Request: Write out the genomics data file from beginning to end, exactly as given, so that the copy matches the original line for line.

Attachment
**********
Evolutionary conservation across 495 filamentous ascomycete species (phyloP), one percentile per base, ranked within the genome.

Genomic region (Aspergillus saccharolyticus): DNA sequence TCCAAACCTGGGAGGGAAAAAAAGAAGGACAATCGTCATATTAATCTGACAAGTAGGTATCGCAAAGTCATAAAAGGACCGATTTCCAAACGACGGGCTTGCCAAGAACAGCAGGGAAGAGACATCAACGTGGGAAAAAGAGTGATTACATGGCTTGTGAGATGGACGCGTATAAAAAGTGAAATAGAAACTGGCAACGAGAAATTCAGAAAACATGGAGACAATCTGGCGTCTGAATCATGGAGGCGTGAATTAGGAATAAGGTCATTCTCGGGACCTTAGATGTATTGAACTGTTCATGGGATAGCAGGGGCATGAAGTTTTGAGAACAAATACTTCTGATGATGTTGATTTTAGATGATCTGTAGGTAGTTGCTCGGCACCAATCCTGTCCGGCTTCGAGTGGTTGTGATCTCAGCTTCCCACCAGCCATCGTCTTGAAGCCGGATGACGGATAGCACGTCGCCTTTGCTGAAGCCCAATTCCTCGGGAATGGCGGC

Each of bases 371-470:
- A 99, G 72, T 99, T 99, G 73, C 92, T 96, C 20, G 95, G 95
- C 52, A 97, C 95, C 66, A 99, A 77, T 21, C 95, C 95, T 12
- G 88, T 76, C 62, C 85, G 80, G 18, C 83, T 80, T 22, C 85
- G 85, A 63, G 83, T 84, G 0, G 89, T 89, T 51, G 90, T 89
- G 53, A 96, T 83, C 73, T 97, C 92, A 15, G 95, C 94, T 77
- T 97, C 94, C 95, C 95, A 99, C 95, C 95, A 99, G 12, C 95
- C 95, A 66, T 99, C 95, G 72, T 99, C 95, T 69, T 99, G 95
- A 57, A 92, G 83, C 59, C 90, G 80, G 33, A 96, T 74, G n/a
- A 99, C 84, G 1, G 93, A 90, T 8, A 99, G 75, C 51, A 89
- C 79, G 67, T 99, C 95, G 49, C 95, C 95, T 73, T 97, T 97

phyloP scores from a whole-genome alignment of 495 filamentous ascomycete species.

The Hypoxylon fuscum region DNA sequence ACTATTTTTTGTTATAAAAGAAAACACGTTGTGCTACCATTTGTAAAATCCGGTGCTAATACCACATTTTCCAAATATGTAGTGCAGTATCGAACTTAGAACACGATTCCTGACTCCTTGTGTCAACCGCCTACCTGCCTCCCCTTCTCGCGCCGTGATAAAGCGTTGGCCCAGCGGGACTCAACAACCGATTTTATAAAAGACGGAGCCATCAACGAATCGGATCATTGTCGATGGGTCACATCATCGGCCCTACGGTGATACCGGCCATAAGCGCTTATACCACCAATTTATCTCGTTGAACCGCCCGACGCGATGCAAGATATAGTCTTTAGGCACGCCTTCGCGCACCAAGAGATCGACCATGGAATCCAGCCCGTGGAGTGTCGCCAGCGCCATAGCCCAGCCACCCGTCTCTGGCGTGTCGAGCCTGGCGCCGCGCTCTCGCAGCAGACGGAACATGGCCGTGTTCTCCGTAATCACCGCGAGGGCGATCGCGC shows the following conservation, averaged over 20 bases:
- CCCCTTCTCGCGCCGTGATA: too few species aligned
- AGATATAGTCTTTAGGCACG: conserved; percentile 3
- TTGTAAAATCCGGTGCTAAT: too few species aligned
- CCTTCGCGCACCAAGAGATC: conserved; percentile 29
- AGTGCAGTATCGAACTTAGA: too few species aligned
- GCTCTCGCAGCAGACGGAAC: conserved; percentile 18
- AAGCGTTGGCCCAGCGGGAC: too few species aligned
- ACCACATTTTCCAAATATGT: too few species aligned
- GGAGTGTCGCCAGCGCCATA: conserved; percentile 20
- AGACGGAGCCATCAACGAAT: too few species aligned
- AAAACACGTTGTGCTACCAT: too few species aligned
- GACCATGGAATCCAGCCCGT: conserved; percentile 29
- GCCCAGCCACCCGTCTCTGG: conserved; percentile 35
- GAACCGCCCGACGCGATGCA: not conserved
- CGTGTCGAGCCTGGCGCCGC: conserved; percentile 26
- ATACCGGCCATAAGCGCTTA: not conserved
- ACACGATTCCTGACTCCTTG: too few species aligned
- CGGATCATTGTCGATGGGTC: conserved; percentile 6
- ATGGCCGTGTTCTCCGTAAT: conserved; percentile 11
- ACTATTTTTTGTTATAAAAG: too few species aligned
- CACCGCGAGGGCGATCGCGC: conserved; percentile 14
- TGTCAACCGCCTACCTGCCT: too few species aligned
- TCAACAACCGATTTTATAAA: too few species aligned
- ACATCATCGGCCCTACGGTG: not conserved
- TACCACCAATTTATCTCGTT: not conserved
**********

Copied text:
Evolutionary conservation across 495 filamentous ascomycete species (phyloP), one percentile per base, ranked within the genome.

Genomic region (Aspergillus saccharolyticus): DNA sequence TCCAAACCTGGGAGGGAAAAAAAGAAGGACAATCGTCATATTAATCTGACAAGTAGGTATCGCAAAGTCATAAAAGGACCGATTTCCAAACGACGGGCTTGCCAAGAACAGCAGGGAAGAGACATCAACGTGGGAAAAAGAGTGATTACATGGCTTGTGAGATGGACGCGTATAAAAAGTGAAATAGAAACTGGCAACGAGAAATTCAGAAAACATGGAGACAATCTGGCGTCTGAATCATGGAGGCGTGAATTAGGAATAAGGTCATTCTCGGGACCTTAGATGTATTGAACTGTTCATGGGATAGCAGGGGCATGAAGTTTTGAGAACAAATACTTCTGATGATGTTGATTTTAGATGATCTGTAGGTAGTTGCTCGGCACCAATCCTGTCCGGCTTCGAGTGGTTGTGATCTCAGCTTCCCACCAGCCATCGTCTTGAAGCCGGATGACGGATAGCACGTCGCCTTTGCTGAAGCCCAATTCCTCGGGAATGGCGGC

Each of bases 371-470:
- A 99, G 72, T 99, T 99, G 73, C 92, T 96, C 20, G 95, G 95
- C 52, A 97, C 95, C 66, A 99, A 77, T 21, C 95, C 95, T 12
- G 88, T 76, C 62, C 85, G 80, G 18, C 83, T 80, T 22, C 85
- G 85, A 63, G 83, T 84, G 0, G 89, T 89, T 51, G 90, T 89
- G 53, A 96, T 83, C 73, T 97, C 92, A 15, G 95, C 94, T 77
- T 97, C 94, C 95, C 95, A 99, C 95, C 95, A 99, G 12, C 95
- C 95, A 66, T 99, C 95, G 72, T 99, C 95, T 69, T 99, G 95
- A 57, A 92, G 83, C 59, C 90, G 80, G 33, A 96, T 74, G n/a
- A 99, C 84, G 1, G 93, A 90, T 8, A 99, G 75, C 51, A 89
- C 79, G 67, T 99, C 95, G 49, C 95, C 95, T 73, T 97, T 97

phyloP scores from a whole-genome alignment of 495 filamentous ascomycete species.

The Hypoxylon fuscum region DNA sequence ACTATTTTTTGTTATAAAAGAAAACACGTTGTGCTACCATTTGTAAAATCCGGTGCTAATACCACATTTTCCAAATATGTAGTGCAGTATCGAACTTAGAACACGATTCCTGACTCCTTGTGTCAACCGCCTACCTGCCTCCCCTTCTCGCGCCGTGATAAAGCGTTGGCCCAGCGGGACTCAACAACCGATTTTATAAAAGACGGAGCCATCAACGAATCGGATCATTGTCGATGGGTCACATCATCGGCCCTACGGTGATACCGGCCATAAGCGCTTATACCACCAATTTATCTCGTTGAACCGCCCGACGCGATGCAAGATATAGTCTTTAGGCACGCCTTCGCGCACCAAGAGATCGACCATGGAATCCAGCCCGTGGAGTGTCGCCAGCGCCATAGCCCAGCCACCCGTCTCTGGCGTGTCGAGCCTGGCGCCGCGCTCTCGCAGCAGACGGAACATGGCCGTGTTCTCCGTAATCACCGCGAGGGCGATCGCGC shows the following conservation, averaged over 20 bases:
- CCCCTTCTCGCGCCGTGATA: too few species aligned
- AGATATAGTCTTTAGGCACG: conserved; percentile 3
- TTGTAAAATCCGGTGCTAAT: too few species aligned
- CCTTCGCGCACCAAGAGATC: conserved; percentile 29
- AGTGCAGTATCGAACTTAGA: too few species aligned
- GCTCTCGCAGCAGACGGAAC: conserved; percentile 18
- AAGCGTTGGCCCAGCGGGAC: too few species aligned
- ACCACATTTTCCAAATATGT: too few species aligned
- GGAGTGTCGCCAGCGCCATA: conserved; percentile 20
- AGACGGAGCCATCAACGAAT: too few species aligned
- AAAACACGTTGTGCTACCAT: too few species aligned
- GACCATGGAATCCAGCCCGT: conserved; percentile 29
- GCCCAGCCACCCGTCTCTGG: conserved; percentile 35
- GAACCGCCCGACGCGATGCA: not conserved
- CGTGTCGAGCCTGGCGCCGC: conserved; percentile 26
- ATACCGGCCATAAGCGCTTA: not conserved
- ACACGATTCCTGACTCCTTG: too few species aligned
- CGGATCATTGTCGATGGGTC: conserved; percentile 6
- ATGGCCGTGTTCTCCGTAAT: conserved; percentile 11
- ACTATTTTTTGTTATAAAAG: too few species aligned
- CACCGCGAGGGCGATCGCGC: conserved; percentile 14
- TGTCAACCGCCTACCTGCCT: too few species aligned
- TCAACAACCGATTTTATAAA: too few species aligned
- ACATCATCGGCCCTACGGTG: not conserved
- TACCACCAATTTATCTCGTT: not conserved